All this talk of rate cases and postal reform is a reminder that budgeting is just around the corner. To make that task easier, you should have a budget model ready so that you can input the data as soon as it is available. Another advantage is to be able to input new rates if necessary and even compare the old and the new.
In order to get started you will need your postage statements, production specs, trim size, basis weight, page count, circulation data and an estimate of advertising pages.
The calculations fall into three categories, the weight of the book, the circulation and the postage. In order to figure the weight of a book you will use a formula that converts basis weight into actual weight. Many of you have used the formula (l*w*pages*basis/950000) but did you know how it was derived? The basis number is the actual weight of a ream (500 sheets, which is 1000 pages) of paper that measures 25 inches x 38 inches. Using the formula you will input the page count for each different basis weight. You can see a suggested format on the model on the next page (PGS). You must also separate ad pages from edit and indicate the percentage, because that will be used in the postage calculation.
A good start for circulation figures is your postage statements. Naturally, since this is a budget, you will be using the projections that you get from the circulation department. Normally, the geographic distribution will remain the same and are prorated (see zones below), but its best to ask.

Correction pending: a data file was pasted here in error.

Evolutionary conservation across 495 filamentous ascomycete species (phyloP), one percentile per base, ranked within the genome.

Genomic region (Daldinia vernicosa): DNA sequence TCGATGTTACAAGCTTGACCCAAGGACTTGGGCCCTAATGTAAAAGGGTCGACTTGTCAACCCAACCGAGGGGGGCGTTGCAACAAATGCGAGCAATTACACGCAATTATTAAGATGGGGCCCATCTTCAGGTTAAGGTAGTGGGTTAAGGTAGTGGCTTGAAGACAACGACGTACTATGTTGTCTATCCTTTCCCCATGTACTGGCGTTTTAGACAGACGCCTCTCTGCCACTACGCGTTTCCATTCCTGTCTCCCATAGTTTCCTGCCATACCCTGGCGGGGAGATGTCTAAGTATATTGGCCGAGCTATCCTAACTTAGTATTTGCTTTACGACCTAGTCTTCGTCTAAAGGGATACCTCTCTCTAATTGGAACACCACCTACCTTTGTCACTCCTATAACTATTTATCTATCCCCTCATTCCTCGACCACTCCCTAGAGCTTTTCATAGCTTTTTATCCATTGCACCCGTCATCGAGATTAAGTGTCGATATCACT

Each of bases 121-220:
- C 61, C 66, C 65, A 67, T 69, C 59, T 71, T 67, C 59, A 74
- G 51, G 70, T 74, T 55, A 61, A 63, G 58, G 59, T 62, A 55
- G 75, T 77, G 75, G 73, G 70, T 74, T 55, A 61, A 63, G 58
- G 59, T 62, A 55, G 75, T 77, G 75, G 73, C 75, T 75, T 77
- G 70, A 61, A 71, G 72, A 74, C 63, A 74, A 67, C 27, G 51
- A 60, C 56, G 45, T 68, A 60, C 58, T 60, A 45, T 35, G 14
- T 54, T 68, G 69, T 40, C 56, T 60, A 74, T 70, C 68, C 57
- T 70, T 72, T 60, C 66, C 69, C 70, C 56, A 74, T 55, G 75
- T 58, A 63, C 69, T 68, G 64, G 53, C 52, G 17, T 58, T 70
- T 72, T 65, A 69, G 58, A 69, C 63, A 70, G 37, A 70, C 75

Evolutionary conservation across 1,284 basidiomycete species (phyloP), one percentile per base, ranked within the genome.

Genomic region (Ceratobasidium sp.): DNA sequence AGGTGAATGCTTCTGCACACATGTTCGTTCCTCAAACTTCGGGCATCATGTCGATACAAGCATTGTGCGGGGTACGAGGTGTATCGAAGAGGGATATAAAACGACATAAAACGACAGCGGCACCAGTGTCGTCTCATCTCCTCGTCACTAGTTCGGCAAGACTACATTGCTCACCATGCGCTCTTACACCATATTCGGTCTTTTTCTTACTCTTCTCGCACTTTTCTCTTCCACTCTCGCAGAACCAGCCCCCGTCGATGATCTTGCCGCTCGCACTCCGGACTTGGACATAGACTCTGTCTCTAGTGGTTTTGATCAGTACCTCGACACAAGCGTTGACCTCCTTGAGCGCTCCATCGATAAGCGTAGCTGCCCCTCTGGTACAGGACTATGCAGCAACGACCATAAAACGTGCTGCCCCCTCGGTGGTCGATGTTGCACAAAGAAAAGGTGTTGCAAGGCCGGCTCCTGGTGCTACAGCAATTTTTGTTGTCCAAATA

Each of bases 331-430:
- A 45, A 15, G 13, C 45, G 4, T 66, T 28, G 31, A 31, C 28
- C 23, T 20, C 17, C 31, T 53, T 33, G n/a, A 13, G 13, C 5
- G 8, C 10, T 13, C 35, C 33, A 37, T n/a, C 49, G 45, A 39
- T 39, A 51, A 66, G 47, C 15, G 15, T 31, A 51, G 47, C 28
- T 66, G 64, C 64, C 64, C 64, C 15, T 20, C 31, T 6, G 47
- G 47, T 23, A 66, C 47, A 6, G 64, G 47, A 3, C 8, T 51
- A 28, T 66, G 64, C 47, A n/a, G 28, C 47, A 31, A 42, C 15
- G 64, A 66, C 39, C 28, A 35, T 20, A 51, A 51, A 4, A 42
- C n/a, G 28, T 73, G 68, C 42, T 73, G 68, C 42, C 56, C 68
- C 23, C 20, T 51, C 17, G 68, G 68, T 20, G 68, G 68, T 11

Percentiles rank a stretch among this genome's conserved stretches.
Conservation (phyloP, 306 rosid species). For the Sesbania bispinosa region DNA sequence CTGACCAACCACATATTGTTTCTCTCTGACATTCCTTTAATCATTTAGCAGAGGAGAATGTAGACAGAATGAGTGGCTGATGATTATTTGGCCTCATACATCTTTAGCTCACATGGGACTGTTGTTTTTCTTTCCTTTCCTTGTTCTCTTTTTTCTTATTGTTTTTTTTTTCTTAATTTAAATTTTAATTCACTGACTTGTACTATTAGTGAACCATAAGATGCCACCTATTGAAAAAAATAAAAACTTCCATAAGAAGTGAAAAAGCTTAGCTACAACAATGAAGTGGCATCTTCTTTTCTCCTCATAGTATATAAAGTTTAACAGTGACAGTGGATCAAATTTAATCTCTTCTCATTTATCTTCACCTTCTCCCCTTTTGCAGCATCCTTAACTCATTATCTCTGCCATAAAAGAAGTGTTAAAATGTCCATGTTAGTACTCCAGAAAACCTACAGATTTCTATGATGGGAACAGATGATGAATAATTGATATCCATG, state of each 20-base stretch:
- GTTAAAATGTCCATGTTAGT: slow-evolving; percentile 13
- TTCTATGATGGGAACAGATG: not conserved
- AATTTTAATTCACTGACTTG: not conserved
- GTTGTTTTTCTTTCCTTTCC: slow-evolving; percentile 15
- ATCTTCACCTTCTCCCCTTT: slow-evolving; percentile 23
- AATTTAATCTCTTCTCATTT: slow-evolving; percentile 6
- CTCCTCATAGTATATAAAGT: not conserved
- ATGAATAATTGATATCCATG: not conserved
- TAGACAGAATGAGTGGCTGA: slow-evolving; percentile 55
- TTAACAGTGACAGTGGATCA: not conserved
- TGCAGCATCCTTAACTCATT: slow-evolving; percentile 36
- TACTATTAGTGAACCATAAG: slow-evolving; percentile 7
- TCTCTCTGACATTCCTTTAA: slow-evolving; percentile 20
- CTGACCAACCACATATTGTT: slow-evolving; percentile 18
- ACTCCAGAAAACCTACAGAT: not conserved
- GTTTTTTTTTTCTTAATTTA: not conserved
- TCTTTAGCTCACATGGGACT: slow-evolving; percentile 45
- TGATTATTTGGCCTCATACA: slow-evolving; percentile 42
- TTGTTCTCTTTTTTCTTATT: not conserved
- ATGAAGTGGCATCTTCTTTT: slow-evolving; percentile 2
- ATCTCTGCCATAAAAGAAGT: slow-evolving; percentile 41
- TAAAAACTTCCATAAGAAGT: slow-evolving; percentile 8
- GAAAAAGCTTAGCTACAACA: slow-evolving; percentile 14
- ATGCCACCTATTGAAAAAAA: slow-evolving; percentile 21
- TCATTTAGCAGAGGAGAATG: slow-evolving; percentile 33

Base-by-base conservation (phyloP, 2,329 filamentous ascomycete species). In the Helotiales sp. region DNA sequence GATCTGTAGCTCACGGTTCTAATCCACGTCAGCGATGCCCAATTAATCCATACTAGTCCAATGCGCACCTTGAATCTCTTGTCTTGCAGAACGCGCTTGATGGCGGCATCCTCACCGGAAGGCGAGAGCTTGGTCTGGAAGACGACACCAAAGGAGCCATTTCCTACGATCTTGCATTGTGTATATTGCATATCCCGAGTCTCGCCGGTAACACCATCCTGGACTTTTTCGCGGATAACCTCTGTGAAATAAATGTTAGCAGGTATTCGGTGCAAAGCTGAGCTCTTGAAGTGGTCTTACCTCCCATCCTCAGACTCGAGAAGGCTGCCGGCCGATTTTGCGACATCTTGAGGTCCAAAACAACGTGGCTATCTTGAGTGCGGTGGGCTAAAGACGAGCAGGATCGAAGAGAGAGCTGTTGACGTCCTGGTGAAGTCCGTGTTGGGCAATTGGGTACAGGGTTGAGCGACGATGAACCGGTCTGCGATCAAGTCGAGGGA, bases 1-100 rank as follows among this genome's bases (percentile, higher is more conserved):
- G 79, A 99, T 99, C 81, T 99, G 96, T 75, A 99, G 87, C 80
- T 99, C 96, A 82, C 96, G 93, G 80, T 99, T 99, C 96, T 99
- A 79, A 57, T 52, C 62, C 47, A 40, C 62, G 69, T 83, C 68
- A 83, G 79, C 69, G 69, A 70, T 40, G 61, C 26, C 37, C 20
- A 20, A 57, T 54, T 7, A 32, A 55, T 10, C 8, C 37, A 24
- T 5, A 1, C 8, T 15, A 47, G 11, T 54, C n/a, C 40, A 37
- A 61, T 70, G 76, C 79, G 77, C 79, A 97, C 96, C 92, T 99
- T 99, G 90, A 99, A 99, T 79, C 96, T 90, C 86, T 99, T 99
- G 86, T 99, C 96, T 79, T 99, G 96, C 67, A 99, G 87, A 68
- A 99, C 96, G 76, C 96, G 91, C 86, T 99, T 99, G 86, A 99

The most complex part of the postage calculation is shown below. The model creates "key" rates or weighted averages for your advertising rate based on copies in each zone and a piece rate based on your presort. The data comes from your 3541.
Advertising (see chart to the right) uses the advertising key rate ($0.3771 in this example) multiplied by the advertising percentage, the weight of the book and the copies. Since the Edit rate is a flat $0.193, no special formula is needed, its just the rate times weight times the editorial percent times copies. The piece rate is even simpler, just multiply the number of pieces (or you can use copies) by the key rate for piece postage.
This covers the first three components of postage in the model. The other calculations are for the editorial discount, discounts for DDU and SCF copies and pallet discounts. The edit discount is based on the total copies multiplied by the percent of editorial and the discount rate. DDU and SCF copies are already in your model since they are part of the zoned ad postage calculation but you will have to go back to the 3541 for the pallet copy counts and multiply by the rate.
Canadian and other foreign would be complex tables using USPS rates or very simple if you have a remailer with a flat rate.
If you drop ship be sure to add a line with the freight rate multiplied by the copies and the piece weight.
At the end of the form you will also see some useful analysis tools such as the "percent pound related" which will help when asked questions that relate to changing weight (trim size and basis) or page count.
You can also have the ability to input different rates and compare results. In this model switching the "Y" to "N" would change to the proposed 5.4% increase.
This article was taken from the August 2005 Issue of the Media Logistics News by Matthew Morrone (http://MediaLC.com). For information about custom budget models please contact Matthew Morrone. Any periodical budgeting should be verified due to reform and pending changes in postal legislation.
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